Glimpses of the Remedial Program


C. Library programme

OELP views the library programme as an important effort to build bonds with books and reading not only in the young school goers but also within the out of school children; adolescents and adults who are part of communities in the villages within our work area. We strive to provide children and their families and communities different opportunities to interact with books in a variety of ways and make real and meaningful connections with them.

OELP has three types of libraries:

  • 1. Field library
  • 2. Village library programme
  • 3. Class room reading corner
  • The focus of the library programme has been on the following:
    • 1) Enhancing children’s engagement with books and reading through planned exposure to a variety of books and book based activities including read aloud sessions.
    • 2 ) Enhancing children’s’ involvement with the running of the libraries, and bulding a sense of ownership.
    • 3) Using the library as a forum for knowledge building through the setting up of the Bal Manch – to support village studies and other knowledge building activities by adolescent youth of the village. The focus of this programme is on older girls.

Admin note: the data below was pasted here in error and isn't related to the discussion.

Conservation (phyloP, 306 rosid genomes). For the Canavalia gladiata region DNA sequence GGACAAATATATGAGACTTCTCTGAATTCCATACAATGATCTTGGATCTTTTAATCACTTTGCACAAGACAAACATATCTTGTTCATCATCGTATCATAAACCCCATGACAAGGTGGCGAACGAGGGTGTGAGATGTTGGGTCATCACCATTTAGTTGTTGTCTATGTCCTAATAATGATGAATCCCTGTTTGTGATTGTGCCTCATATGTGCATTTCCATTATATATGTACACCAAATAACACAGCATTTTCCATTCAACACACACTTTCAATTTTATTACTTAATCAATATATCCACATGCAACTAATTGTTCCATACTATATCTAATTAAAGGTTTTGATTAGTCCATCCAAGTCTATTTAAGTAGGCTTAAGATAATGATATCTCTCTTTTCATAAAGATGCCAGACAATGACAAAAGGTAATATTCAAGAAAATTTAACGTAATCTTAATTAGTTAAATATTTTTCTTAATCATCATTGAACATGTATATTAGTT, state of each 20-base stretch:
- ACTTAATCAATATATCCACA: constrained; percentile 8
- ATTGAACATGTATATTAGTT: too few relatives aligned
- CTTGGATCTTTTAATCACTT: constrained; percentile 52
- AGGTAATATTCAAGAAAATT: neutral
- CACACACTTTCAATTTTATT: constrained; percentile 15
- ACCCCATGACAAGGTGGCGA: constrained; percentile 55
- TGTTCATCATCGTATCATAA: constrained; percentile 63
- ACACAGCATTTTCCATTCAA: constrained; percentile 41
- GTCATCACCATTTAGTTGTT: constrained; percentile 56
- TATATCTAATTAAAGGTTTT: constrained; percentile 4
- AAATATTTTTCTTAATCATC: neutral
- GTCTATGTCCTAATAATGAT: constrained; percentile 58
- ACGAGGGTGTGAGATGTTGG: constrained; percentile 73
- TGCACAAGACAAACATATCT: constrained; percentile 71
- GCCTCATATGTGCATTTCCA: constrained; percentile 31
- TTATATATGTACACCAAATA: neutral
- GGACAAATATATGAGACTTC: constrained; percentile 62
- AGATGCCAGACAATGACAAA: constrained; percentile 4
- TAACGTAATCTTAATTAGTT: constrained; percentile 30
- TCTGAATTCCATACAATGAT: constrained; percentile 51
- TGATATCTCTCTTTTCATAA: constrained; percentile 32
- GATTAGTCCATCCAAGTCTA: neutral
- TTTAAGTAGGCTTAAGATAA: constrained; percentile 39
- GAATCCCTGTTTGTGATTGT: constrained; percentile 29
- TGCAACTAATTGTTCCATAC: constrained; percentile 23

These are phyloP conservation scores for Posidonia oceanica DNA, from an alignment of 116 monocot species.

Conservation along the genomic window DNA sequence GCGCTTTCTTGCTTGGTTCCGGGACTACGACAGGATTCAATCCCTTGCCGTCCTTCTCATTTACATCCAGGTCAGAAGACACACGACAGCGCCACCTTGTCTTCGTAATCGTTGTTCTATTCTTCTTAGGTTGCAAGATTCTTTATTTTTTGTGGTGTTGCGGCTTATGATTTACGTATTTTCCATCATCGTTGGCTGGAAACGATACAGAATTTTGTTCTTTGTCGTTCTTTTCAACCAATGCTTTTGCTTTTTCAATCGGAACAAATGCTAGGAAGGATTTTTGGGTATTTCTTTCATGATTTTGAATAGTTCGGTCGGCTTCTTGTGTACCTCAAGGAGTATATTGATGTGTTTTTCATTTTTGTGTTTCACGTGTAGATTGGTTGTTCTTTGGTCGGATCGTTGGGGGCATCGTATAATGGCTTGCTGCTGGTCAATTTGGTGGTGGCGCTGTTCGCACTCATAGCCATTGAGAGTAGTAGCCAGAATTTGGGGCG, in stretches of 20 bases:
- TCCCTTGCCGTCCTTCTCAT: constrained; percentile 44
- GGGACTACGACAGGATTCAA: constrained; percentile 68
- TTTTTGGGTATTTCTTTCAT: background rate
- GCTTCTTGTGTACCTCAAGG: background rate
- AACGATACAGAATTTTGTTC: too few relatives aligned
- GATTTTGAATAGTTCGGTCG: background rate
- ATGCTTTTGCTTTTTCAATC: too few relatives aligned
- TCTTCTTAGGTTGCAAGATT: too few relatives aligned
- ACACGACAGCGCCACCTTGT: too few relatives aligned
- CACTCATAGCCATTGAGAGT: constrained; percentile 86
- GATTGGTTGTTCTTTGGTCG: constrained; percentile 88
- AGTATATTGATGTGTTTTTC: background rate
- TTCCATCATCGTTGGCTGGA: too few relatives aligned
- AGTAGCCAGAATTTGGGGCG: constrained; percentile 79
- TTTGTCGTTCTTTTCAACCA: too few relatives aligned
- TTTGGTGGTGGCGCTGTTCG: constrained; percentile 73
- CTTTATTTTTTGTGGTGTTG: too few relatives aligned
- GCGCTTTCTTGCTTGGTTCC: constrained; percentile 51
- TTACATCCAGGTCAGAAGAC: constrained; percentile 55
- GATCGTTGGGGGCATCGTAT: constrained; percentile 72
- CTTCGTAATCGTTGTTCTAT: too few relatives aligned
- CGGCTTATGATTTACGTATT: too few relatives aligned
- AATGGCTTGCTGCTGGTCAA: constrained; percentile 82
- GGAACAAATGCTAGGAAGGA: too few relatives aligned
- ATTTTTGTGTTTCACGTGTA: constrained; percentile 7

• 4) Exploring ways of building meaningful linkages with local knowledge and with the wider village community, especially women.
    • 5) Compiling and digitizing collections based on local stories, folklore and local knowledge, and using these in the libraries. This programme is in its inception stage.
    • 6) A peer support programme has been developed to help struggling readers build bonds with books and attain reading proficiency. This Pathan Saathi or a Reading Buddy programme functions as a part of the Libraries.
    • 7 ) Involvement of daughters-in-law as librarians of our village libraries. This is proving to be very effective, as they are highly motivated and it is empowering for them and other women who are often oppressed within the patriarchal systems that exist.


D. Community programmes